What kind of analysis can communists make of this? On the surface, a strong, global, multi-racial union sounds like a good thing. But through many struggles we've had within this union, we know it's not fighting for the workers. It is blatantly anti-communist and reformist. So what's with the rhetoric?
As worldwide inter-imperialist rivalry grows, it is crucial for the bosses that they keep the workers in line. The unions are one way in which this can be done. With a big, strong, centralized, global union controlled by the ruling class, whether through the Democratic Party or some NGO, the ruling class can more easily repress workers' wages and benefits, and even monitor their activities. Currently the SEIU is making a major push for amnesty and citizenship for undocumented workers, in the hopes of organizing them. What a grand way for the ruling class to be able to mislead the workers! If they expect these workers to send their sons and daughters to die in Iraq and elsewhere, they must at least get workers to believe they're in line for the "rights of citizenship."
Even though the delegates passed a resolution calling for an end to the Iraq war and bringing the troops home, they were very supportive of John Kerry, who spoke there. Kerry believes the U.S. needs at least 40,000 more troops in the military. Many will be the children and spouses of the newly-organized immigrant workers, who will be fed a liberal line about their "rights" in this "democracy."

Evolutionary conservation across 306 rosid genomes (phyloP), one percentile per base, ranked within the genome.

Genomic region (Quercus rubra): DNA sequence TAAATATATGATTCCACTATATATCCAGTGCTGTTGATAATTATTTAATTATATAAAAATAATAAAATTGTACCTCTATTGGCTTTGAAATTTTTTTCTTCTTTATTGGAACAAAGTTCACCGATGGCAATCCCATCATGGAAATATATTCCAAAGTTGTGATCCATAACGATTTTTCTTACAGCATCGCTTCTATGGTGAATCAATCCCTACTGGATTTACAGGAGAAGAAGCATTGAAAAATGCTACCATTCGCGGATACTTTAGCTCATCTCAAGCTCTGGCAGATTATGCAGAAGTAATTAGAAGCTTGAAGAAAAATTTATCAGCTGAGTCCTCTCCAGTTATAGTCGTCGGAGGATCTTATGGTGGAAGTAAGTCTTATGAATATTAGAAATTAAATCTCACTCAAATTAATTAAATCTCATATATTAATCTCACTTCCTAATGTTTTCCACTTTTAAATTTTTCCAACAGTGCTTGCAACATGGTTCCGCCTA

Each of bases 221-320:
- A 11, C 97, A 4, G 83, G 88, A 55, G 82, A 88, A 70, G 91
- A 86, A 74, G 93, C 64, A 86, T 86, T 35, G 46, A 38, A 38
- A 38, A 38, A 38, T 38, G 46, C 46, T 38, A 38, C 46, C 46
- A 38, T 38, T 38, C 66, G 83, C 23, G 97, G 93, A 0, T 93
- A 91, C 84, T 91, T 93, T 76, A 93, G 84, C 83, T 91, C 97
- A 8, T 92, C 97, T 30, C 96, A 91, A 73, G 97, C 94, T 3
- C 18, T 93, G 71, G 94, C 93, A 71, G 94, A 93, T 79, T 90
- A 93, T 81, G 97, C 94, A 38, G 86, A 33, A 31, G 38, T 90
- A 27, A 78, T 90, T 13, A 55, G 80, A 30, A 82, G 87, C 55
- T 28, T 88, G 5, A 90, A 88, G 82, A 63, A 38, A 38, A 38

Although we cannot predict exactly when or where the bosses will launch their next war, we do know that as inter-imperialist rivalry intensifies, they will attempt to "solve" their problems on the backs of the working class. We've already seen large numbers of job losses, pensions disappearing, and young men and women being killed in U.S. capitalism's drive for oil and profit.
To allow the unions and their leadership to be uncontested players in this deadly farce betrays the workers. Because we have a communist awareness, we have the tools to analyze the ruling class's attacks and how workers must respond. We need to get these tools -- CHALLENGE being a major one among them -- to the workers, so we can fight back with all our strength for the success of our class.
Comrade in SEIU
Put forward a revolutionary line this summer at the Democratic and Republican Conventions with Progressive Labor Party's white T-Shirt that reads:
sizes: M, L, XL. Send $10 plus $1 for shipping and handling.
Check or Money Order to:CHALLENGE PERIODICALS
PO Box 808 Brooklyn, NY 11202
BELOW ARE EXCERPTS FROM MAINSTREAM NEWSPAPERS THAT CONTAIN IMPORTANT INFORMATION:Abbreviations: NYT=New York Times, GW=Guardian Weekly (UK)
President Bush...unveiled a bold new strategy on pre-emption. "Our enemies are innovative and resourceful, and so are we," he said. "They never stop thinking about new ways to harm our country and our people, and neither do we." (NYT)